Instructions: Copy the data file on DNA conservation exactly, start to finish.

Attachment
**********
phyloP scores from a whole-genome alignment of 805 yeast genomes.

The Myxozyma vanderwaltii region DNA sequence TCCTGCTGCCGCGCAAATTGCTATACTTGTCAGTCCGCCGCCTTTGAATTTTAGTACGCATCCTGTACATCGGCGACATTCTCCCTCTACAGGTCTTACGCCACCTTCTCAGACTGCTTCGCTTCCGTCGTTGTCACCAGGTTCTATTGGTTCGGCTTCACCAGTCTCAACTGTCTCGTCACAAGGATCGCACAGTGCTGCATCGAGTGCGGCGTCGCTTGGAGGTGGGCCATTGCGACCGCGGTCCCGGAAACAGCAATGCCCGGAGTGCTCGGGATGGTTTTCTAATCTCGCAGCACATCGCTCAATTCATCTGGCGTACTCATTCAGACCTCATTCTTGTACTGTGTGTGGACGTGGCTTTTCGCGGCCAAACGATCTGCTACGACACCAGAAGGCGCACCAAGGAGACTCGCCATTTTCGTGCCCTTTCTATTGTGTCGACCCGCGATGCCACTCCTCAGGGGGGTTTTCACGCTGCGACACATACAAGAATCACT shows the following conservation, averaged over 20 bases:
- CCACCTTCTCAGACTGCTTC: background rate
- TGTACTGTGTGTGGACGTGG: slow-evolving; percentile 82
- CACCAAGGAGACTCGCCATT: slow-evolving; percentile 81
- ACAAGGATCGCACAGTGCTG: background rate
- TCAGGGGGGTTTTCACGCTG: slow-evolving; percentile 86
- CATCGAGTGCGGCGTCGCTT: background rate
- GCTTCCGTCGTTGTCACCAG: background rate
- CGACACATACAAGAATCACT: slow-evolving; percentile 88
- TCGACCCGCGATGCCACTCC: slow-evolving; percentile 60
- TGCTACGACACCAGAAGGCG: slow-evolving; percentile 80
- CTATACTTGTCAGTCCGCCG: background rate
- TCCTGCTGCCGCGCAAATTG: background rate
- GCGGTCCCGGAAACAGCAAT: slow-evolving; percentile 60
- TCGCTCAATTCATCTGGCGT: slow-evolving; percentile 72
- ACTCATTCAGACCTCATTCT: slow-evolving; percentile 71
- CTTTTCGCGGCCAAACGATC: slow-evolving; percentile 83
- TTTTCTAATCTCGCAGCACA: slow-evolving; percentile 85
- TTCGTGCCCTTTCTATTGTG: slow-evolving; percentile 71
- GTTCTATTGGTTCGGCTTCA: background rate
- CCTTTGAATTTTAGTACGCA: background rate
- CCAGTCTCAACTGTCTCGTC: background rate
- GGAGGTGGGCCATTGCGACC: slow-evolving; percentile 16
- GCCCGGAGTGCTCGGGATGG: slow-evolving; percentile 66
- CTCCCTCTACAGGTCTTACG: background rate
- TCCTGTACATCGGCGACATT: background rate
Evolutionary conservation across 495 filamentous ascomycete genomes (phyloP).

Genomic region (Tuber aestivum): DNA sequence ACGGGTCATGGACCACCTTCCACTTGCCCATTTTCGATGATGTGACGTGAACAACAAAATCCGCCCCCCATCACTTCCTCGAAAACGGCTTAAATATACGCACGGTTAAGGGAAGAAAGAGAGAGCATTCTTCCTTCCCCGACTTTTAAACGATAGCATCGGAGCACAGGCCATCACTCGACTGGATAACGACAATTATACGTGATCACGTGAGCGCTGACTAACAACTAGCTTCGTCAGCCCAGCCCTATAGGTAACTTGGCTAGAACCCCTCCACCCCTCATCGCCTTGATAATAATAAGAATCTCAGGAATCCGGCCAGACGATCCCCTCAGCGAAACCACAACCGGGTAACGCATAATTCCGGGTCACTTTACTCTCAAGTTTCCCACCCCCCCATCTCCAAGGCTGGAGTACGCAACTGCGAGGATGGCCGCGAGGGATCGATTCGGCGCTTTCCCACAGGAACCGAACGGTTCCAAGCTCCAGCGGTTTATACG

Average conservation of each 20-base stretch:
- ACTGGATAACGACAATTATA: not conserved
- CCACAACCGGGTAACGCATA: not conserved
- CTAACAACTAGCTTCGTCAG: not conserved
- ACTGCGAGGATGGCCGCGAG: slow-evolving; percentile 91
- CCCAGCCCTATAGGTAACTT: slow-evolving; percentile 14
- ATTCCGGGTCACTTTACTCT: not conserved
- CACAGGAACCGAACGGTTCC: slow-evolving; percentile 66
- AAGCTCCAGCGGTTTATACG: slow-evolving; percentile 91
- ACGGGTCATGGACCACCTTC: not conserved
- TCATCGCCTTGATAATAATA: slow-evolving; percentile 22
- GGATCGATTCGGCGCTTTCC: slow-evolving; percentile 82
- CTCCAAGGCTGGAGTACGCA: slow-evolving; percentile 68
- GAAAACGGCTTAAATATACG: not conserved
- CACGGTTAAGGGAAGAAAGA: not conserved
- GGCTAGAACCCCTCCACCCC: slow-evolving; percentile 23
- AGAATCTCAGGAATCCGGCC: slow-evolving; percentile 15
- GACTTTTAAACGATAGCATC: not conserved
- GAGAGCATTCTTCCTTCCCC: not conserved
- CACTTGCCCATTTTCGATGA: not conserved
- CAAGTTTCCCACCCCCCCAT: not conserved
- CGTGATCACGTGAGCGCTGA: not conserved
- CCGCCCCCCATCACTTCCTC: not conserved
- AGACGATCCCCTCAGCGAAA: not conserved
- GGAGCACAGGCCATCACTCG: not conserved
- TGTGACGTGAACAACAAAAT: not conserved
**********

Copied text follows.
phyloP scores from a whole-genome alignment of 805 yeast genomes.

The Myxozyma vanderwaltii region DNA sequence TCCTGCTGCCGCGCAAATTGCTATACTTGTCAGTCCGCCGCCTTTGAATTTTAGTACGCATCCTGTACATCGGCGACATTCTCCCTCTACAGGTCTTACGCCACCTTCTCAGACTGCTTCGCTTCCGTCGTTGTCACCAGGTTCTATTGGTTCGGCTTCACCAGTCTCAACTGTCTCGTCACAAGGATCGCACAGTGCTGCATCGAGTGCGGCGTCGCTTGGAGGTGGGCCATTGCGACCGCGGTCCCGGAAACAGCAATGCCCGGAGTGCTCGGGATGGTTTTCTAATCTCGCAGCACATCGCTCAATTCATCTGGCGTACTCATTCAGACCTCATTCTTGTACTGTGTGTGGACGTGGCTTTTCGCGGCCAAACGATCTGCTACGACACCAGAAGGCGCACCAAGGAGACTCGCCATTTTCGTGCCCTTTCTATTGTGTCGACCCGCGATGCCACTCCTCAGGGGGGTTTTCACGCTGCGACACATACAAGAATCACT shows the following conservation, averaged over 20 bases:
- CCACCTTCTCAGACTGCTTC: background rate
- TGTACTGTGTGTGGACGTGG: slow-evolving; percentile 82
- CACCAAGGAGACTCGCCATT: slow-evolving; percentile 81
- ACAAGGATCGCACAGTGCTG: background rate
- TCAGGGGGGTTTTCACGCTG: slow-evolving; percentile 86
- CATCGAGTGCGGCGTCGCTT: background rate
- GCTTCCGTCGTTGTCACCAG: background rate
- CGACACATACAAGAATCACT: slow-evolving; percentile 88
- TCGACCCGCGATGCCACTCC: slow-evolving; percentile 60
- TGCTACGACACCAGAAGGCG: slow-evolving; percentile 80
- CTATACTTGTCAGTCCGCCG: background rate
- TCCTGCTGCCGCGCAAATTG: background rate
- GCGGTCCCGGAAACAGCAAT: slow-evolving; percentile 60
- TCGCTCAATTCATCTGGCGT: slow-evolving; percentile 72
- ACTCATTCAGACCTCATTCT: slow-evolving; percentile 71
- CTTTTCGCGGCCAAACGATC: slow-evolving; percentile 83
- TTTTCTAATCTCGCAGCACA: slow-evolving; percentile 85
- TTCGTGCCCTTTCTATTGTG: slow-evolving; percentile 71
- GTTCTATTGGTTCGGCTTCA: background rate
- CCTTTGAATTTTAGTACGCA: background rate
- CCAGTCTCAACTGTCTCGTC: background rate
- GGAGGTGGGCCATTGCGACC: slow-evolving; percentile 16
- GCCCGGAGTGCTCGGGATGG: slow-evolving; percentile 66
- CTCCCTCTACAGGTCTTACG: background rate
- TCCTGTACATCGGCGACATT: background rate
Evolutionary conservation across 495 filamentous ascomycete genomes (phyloP).

Genomic region (Tuber aestivum): DNA sequence ACGGGTCATGGACCACCTTCCACTTGCCCATTTTCGATGATGTGACGTGAACAACAAAATCCGCCCCCCATCACTTCCTCGAAAACGGCTTAAATATACGCACGGTTAAGGGAAGAAAGAGAGAGCATTCTTCCTTCCCCGACTTTTAAACGATAGCATCGGAGCACAGGCCATCACTCGACTGGATAACGACAATTATACGTGATCACGTGAGCGCTGACTAACAACTAGCTTCGTCAGCCCAGCCCTATAGGTAACTTGGCTAGAACCCCTCCACCCCTCATCGCCTTGATAATAATAAGAATCTCAGGAATCCGGCCAGACGATCCCCTCAGCGAAACCACAACCGGGTAACGCATAATTCCGGGTCACTTTACTCTCAAGTTTCCCACCCCCCCATCTCCAAGGCTGGAGTACGCAACTGCGAGGATGGCCGCGAGGGATCGATTCGGCGCTTTCCCACAGGAACCGAACGGTTCCAAGCTCCAGCGGTTTATACG

Average conservation of each 20-base stretch:
- ACTGGATAACGACAATTATA: not conserved
- CCACAACCGGGTAACGCATA: not conserved
- CTAACAACTAGCTTCGTCAG: not conserved
- ACTGCGAGGATGGCCGCGAG: slow-evolving; percentile 91
- CCCAGCCCTATAGGTAACTT: slow-evolving; percentile 14
- ATTCCGGGTCACTTTACTCT: not conserved
- CACAGGAACCGAACGGTTCC: slow-evolving; percentile 66
- AAGCTCCAGCGGTTTATACG: slow-evolving; percentile 91
- ACGGGTCATGGACCACCTTC: not conserved
- TCATCGCCTTGATAATAATA: slow-evolving; percentile 22
- GGATCGATTCGGCGCTTTCC: slow-evolving; percentile 82
- CTCCAAGGCTGGAGTACGCA: slow-evolving; percentile 68
- GAAAACGGCTTAAATATACG: not conserved
- CACGGTTAAGGGAAGAAAGA: not conserved
- GGCTAGAACCCCTCCACCCC: slow-evolving; percentile 23
- AGAATCTCAGGAATCCGGCC: slow-evolving; percentile 15
- GACTTTTAAACGATAGCATC: not conserved
- GAGAGCATTCTTCCTTCCCC: not conserved
- CACTTGCCCATTTTCGATGA: not conserved
- CAAGTTTCCCACCCCCCCAT: not conserved
- CGTGATCACGTGAGCGCTGA: not conserved
- CCGCCCCCCATCACTTCCTC: not conserved
- AGACGATCCCCTCAGCGAAA: not conserved
- GGAGCACAGGCCATCACTCG: not conserved
- TGTGACGTGAACAACAAAAT: not conserved